When Renette Mazza moved to Long Beach from Washington in 2014, she bought a home in the Hamilton neighborhood, which felt safe.
Her friends were shocked.
“One person literally said, ‘Oh, you’re going to need a bulletproof vest,’” Mazza recalled.
Mazza said she was perplexed at the notion that North Long Beach is still crime-ridden. It is home to a new library and has seen improvements to Houghton Park. A number of new residential and commercial developments are also in the works.
Yet Mazza and other grassroots community advocates are battling more than reality: They are battling people’s perceptions.
Mazza and Joni Ricks-Oddie, who moved to North Long Beach in 2012, have leading roles in two active local nonprofits––the Hamilton Neighborhood Association and the DeForest Park Neighborhood Association. They and others spearhead multiple programs and events each year in hopes of attracting more positive attention, and getting others invested in their community.
Recently, the Hamilton group pushed city hall for more green space near the 91 Freeway. The DeForest Park nonprofit rallied support for neighborhood projects such as the DeForest Park wetlands.
Councilman Rex Richardson, who represents a large portion of North Long Beach, said both women are a product of a leadership overhaul that his predecessor, Councilman Steve Neal, implemented throughout the community following Neal’s election in 2010.
Richardson said a wave of younger people, who were more optimistic, have over the years begun buying houses in North Long Beach.
Today, North Long Beach’s 90805 ZIP code is home to the largest and one of the most diverse populations in the city. Of its 95,000 residents, roughly 20% are Black, 11% are Asian and 60% are Latinx.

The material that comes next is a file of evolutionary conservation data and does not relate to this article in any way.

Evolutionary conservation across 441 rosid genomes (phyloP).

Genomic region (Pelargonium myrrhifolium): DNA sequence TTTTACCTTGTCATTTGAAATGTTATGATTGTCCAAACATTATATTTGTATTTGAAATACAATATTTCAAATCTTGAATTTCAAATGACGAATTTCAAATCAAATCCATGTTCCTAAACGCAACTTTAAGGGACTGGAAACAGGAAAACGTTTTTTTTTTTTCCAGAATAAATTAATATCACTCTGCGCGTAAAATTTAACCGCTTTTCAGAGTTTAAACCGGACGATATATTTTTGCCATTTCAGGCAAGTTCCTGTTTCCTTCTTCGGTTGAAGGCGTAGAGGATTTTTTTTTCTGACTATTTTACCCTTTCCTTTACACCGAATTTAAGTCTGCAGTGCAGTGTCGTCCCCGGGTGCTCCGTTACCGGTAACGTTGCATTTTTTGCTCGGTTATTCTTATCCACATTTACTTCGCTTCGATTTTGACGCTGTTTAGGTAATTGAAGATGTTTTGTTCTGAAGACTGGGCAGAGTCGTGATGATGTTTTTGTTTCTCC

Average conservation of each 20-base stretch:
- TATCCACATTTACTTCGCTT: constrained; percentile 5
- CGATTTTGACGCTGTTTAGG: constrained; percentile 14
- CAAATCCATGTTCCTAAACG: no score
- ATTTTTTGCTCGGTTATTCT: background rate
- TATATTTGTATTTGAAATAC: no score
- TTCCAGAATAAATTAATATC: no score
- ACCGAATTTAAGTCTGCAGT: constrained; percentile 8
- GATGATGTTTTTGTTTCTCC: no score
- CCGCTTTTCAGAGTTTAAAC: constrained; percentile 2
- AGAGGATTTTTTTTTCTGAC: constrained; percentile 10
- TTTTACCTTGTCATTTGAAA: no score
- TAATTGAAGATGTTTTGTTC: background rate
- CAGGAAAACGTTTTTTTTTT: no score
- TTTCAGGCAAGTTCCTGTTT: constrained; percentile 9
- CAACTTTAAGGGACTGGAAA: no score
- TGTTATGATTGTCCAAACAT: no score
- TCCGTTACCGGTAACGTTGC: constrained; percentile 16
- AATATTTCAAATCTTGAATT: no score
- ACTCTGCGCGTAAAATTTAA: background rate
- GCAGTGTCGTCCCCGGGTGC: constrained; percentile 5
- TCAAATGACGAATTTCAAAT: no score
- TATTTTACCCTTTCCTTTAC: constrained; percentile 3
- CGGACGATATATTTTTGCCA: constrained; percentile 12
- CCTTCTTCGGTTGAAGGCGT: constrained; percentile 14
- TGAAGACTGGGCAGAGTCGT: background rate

At the same time, violent crime has decreased significantly since the 1990s.
Ricks-Oddie and Mazza see the community as a different place now.
Mazza’s Hamilton group launched a program two years ago that reimburses families that are seeking cosmetic repairs to their homes. The group received grant funding through the city’s Home Improvement Rebate program, which the nonprofit uses to pay for building supplies and volunteer stipends.
“We gather volunteers from the local area,” Mazza said. “We apply for the grant and buy the materials.”
The city program reimburses owners of residential properties up to $2,000, according to its website.
The Hamilton nonprofit has also taken the initiative to develop green space in the neighborhood––a resource found in other parts of the city that are lacking in that area of Long Beach, according to Mazza. The Hamilton Loop project adjacent to the 91 Freeway was championed by the Hamilton Neighborhood Association. Before the pandemic, the project was in negotiations between CalTrans and other city agencies.
Just south of Hamilton, the DeForest Park Neighborhood Association prides itself in hosting public events such as chili cook-offs, youth-support workshops and dine-out events at local restaurants, Ricks-Oddie said.
These dine-out events, before the coronavirus pandemic, acted as the perfect opportunity to introduce members of the community to local businesses and shops, Ricks-Oddie said, which in turn built community trust.
Later this month, the nonprofit will be hosting an outdoor event to entice residents to register for the U.S. Census count in order to boost participation in the local community.
“The discussion is different,” she said. “We have a voice at the table now.”
North Long Beach has a united front when it comes to pressuring city officials to invest in their community, the women said. The dining developments of The Uptown–– a 2-acre lot at 6600 Atlantic Ave.– is a testament to that.
Mazza and Ricks-Oddie attribute this success to the groups’ abilities to share advocacy tips with each other, such as how to become a nonprofit, or how to start a Christmas lights competition in a neighborhood.
“We had to fight for this stuff between other city districts,” Mazza said.
From College Square, which borders Compton, to the Grant neighborhood, every community has a voice, Ricks-Oddie said.
“We have to be our own echo chamber to let people know about all the great things that we’re doing up here in North Long Beach because those aren’t the things that get reported,” Ricks-Oddie said. “Those aren’t the things that get remembered.”
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